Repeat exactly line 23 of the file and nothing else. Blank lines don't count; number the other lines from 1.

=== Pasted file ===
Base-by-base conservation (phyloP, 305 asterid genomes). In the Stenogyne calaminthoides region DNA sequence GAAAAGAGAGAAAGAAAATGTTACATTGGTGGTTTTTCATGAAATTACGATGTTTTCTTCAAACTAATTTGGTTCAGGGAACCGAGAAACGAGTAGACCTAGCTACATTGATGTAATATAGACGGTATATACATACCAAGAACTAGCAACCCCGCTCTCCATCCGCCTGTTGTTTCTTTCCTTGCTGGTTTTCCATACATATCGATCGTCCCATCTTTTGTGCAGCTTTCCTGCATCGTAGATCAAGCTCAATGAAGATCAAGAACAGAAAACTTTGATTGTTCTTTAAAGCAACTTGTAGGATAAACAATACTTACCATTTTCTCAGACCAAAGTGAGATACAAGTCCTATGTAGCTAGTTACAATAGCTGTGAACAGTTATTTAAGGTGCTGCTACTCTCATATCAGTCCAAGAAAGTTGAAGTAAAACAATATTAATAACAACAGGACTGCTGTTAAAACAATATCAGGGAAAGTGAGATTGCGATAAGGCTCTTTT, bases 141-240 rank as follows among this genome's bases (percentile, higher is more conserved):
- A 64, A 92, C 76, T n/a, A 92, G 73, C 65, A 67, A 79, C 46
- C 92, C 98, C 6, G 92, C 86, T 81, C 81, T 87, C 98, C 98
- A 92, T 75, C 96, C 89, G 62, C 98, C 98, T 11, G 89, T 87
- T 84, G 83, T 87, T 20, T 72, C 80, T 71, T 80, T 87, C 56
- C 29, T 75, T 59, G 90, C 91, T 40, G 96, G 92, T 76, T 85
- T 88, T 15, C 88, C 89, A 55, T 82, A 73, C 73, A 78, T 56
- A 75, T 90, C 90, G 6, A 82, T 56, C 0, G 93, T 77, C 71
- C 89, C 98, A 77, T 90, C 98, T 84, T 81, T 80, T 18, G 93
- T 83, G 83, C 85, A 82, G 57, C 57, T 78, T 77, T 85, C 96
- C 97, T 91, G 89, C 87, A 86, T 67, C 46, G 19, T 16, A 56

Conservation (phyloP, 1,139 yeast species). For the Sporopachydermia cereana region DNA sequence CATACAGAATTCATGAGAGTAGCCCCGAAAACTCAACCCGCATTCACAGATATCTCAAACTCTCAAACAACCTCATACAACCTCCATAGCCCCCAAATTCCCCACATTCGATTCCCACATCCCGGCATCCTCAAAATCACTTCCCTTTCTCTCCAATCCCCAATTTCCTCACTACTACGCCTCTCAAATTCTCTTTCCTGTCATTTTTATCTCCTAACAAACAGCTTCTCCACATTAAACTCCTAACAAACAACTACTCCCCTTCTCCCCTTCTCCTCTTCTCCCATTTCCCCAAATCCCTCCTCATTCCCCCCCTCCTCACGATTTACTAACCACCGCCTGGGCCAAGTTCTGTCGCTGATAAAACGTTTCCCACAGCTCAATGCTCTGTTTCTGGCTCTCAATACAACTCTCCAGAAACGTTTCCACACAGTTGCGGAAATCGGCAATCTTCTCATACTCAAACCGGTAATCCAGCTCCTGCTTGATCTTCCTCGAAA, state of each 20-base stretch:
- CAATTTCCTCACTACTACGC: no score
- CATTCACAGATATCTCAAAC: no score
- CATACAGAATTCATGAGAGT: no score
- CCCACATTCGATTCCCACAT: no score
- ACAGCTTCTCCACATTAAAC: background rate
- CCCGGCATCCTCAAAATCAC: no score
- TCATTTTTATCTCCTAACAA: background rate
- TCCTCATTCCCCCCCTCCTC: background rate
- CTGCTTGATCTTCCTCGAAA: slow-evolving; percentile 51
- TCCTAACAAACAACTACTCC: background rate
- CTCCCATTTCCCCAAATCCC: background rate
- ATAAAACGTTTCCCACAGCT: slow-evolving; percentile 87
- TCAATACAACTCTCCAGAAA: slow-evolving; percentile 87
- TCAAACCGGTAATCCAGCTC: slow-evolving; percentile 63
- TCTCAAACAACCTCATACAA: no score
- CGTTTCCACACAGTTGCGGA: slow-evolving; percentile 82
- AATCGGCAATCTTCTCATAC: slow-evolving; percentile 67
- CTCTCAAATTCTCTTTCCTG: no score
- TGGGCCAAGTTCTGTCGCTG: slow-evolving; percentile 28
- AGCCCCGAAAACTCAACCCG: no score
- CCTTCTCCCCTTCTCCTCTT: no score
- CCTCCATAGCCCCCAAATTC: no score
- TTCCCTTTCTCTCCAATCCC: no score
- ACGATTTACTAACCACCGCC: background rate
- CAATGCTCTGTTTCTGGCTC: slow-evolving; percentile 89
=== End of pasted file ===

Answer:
- CTCCCATTTCCCCAAATCCC: background rate